Piper Northrop celebrated her 5th birthday on Wednesday the same way her parents, Amy and Larry Northrop, celebrated her birth – with the staff of Lawrence-Douglas County Fire Medical Station No. 4, 2121 Wakarusa Drive. The Northrops brought the station doughnuts and pink cupcakes.
They visit the station every year for Piper’s birthday; it’s their way of staying in touch and saying thank you for helping with Piper’s birth in 2008.
“These gentlemen here, they’re as much a part of our family as aunts and uncles,” Larry said. “ ... The Northrop family will always reach out to Station No. 4.”
Unlike some at-home births, Piper’s wasn’t planned. After a case of the flu caused Amy to have false labor pains two days prior to Piper being born, the Northrops had decided for Amy to be induced at Overland Park Regional Hospital the morning of Feb. 27. Everything was prepared the night before — bags were packed, and Amy and Larry had scheduled for a baby sitter to watch their three sons while they were away.
However, as the night began Amy started to feel pains again. Because of the incident a couple days before, she attributed the pain to false labor. When she went to bed around midnight, she had a giant contraction and knew quickly that it was time for Piper to be born. She woke up Larry and they weighed their options, and then Larry called 9-1-1.
On the birth certificate, Larry is listed as the doctor. Piper was delivered just before the firefighters arrived and luckily, the birth wasn’t complicated. Amy gave several pushes and Piper came out. Larry grabbed her, put her on Amy’s chest to hold and covered the two up. When it came time for him to cut the umbilical cord, he could hear the fire truck and decided to wait for the professionals to do it.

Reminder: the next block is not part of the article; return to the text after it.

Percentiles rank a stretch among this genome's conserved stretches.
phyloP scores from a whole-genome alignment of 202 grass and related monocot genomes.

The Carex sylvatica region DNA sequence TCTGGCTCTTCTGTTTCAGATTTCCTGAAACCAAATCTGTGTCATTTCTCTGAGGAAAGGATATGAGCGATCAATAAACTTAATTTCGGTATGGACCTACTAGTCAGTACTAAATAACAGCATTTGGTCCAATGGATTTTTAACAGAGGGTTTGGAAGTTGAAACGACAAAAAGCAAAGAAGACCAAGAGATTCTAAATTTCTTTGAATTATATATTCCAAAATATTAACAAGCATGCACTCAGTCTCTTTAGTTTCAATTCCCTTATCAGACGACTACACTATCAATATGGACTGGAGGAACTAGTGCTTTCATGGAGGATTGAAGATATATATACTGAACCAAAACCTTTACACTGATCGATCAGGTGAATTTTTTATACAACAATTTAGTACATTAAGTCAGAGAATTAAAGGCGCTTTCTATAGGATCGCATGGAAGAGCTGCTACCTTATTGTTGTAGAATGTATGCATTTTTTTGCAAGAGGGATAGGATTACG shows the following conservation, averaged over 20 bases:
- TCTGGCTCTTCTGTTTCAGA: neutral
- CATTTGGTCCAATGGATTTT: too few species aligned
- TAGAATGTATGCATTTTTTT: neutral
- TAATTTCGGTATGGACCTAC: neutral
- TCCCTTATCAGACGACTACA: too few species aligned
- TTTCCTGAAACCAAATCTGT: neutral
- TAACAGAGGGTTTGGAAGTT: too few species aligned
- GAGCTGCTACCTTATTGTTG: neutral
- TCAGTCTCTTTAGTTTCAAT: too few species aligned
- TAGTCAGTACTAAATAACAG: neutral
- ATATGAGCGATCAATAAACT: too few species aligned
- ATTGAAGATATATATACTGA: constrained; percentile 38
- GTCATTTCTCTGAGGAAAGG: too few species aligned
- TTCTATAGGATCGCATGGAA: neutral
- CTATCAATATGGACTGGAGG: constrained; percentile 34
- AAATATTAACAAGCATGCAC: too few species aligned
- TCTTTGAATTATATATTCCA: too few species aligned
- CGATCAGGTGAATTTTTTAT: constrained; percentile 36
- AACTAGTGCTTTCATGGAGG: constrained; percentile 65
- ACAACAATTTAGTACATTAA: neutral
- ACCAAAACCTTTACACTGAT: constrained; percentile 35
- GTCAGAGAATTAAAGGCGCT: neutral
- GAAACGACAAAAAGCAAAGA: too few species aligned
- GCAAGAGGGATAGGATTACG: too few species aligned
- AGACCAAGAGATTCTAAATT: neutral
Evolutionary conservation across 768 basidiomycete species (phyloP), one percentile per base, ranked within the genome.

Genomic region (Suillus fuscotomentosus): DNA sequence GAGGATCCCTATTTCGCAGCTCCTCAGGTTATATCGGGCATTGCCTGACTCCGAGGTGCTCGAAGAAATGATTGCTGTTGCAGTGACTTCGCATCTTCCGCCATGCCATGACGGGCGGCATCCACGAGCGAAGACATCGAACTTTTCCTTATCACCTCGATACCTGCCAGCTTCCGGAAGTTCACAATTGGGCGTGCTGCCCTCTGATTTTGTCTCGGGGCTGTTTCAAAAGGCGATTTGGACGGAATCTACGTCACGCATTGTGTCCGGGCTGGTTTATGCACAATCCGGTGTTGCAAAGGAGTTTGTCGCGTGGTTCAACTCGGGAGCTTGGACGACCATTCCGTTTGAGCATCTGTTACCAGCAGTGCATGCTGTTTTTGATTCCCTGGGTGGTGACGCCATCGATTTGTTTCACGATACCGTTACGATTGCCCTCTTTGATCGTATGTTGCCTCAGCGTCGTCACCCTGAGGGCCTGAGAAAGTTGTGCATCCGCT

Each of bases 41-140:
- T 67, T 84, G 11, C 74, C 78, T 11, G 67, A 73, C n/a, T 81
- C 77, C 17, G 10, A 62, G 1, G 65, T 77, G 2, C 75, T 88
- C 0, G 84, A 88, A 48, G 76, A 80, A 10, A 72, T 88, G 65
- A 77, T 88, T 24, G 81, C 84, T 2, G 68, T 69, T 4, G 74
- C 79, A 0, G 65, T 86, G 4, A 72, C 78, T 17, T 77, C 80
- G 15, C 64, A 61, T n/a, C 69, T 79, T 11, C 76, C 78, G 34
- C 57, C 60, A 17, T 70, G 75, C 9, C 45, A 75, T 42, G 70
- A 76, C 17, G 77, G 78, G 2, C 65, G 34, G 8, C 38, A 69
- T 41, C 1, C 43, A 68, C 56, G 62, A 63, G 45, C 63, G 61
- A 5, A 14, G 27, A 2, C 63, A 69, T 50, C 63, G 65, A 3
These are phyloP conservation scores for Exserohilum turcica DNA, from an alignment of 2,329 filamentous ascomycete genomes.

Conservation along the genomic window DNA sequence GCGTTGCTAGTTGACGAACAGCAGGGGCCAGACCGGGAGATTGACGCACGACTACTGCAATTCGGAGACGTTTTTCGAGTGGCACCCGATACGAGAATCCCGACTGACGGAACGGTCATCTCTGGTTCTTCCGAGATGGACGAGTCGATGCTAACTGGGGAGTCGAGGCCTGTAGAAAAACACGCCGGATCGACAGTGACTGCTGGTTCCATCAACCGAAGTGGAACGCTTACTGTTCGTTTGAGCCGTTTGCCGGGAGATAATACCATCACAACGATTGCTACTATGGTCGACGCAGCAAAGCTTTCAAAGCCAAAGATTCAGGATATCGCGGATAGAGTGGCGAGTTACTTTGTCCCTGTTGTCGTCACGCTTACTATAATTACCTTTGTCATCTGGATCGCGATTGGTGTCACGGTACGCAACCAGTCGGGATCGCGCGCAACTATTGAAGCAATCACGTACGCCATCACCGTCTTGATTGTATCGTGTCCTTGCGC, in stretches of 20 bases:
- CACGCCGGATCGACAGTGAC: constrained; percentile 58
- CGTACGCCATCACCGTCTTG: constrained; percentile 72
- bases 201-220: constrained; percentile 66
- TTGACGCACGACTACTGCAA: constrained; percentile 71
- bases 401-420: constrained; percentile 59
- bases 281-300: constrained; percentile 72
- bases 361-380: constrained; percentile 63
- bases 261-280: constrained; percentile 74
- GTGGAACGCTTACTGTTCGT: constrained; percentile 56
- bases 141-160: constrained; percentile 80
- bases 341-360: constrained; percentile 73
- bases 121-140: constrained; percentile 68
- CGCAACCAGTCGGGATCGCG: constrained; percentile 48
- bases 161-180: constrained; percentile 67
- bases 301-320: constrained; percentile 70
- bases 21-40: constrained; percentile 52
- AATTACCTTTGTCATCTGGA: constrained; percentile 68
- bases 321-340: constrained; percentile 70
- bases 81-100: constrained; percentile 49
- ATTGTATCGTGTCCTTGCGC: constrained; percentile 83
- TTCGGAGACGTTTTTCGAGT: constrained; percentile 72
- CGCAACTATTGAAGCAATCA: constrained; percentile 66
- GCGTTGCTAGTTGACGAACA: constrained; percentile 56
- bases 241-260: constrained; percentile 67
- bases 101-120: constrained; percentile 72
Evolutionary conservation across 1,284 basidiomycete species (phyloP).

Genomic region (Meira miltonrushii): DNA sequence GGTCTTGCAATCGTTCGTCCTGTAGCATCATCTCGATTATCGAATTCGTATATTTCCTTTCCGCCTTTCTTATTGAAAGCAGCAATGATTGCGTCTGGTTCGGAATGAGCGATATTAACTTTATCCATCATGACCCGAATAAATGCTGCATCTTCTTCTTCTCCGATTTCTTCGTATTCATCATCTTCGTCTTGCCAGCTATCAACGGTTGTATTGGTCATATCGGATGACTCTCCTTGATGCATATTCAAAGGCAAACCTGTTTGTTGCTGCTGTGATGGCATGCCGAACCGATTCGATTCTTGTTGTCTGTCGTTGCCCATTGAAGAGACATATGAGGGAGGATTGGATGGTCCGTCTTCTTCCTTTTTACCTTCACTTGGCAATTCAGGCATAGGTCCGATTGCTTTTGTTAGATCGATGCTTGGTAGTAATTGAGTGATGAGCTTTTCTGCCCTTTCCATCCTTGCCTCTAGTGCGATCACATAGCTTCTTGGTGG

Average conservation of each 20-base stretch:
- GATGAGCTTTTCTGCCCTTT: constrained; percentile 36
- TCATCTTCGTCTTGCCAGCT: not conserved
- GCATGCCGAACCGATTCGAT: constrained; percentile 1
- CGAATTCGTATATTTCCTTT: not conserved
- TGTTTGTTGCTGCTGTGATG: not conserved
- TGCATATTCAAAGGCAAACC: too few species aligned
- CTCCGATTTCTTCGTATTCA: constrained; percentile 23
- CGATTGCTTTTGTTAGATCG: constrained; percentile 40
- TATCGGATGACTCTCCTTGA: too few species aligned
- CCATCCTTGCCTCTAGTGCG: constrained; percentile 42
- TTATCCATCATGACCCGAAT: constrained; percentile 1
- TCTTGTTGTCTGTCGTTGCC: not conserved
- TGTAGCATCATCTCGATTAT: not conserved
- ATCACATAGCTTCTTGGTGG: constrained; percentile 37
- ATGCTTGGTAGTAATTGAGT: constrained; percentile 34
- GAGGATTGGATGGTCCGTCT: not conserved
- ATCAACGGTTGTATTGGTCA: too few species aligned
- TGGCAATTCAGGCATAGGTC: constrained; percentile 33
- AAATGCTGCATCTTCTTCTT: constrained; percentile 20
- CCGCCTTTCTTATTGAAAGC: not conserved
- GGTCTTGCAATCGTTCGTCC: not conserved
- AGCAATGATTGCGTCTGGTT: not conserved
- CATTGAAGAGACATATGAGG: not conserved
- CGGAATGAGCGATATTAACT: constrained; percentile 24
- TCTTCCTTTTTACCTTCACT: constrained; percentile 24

“By the time we were there all the hard work was over,” Lt. Miguel Armenta, one of the paramedics on-scene, said.
After making sure that Piper and Amy were stable, the medics took the two to Lawrence Memorial Hospital.
After Amy and Piper were released from the hospital, they went to Station No. 4 to thank the six men who helped make sure the two were well before sending them to LMH.
“There’s no rhyme or reason, we just wanted to let them know how much it meant to us,” Amy said.
Since then, the Northrop family has kept in contact with the station. The Northrops often stop there with doughnuts, and every year on Piper’s birthday the family goes to Station No. 4 to celebrate and say thanks one more time.
“I think there’s a real connection here for us,” Armenta said. “A lot of times we don’t really stay in touch but we try to keep track of her.”
The contact isn’t just the Northrops’ doing. Some of the men who were there for Piper’s birth get her cards and gifts for her birthday and the station even has a board of photos, cards and mementos from Piper hanging up.
The station sometimes gets calls that don’t have a happy ending, so helping to welcome a person into the world is special to the crew.
“It’s more uplifting,” Capt. Mark Elliott said. “These types of calls are very rare and it picks you up and stays with you.”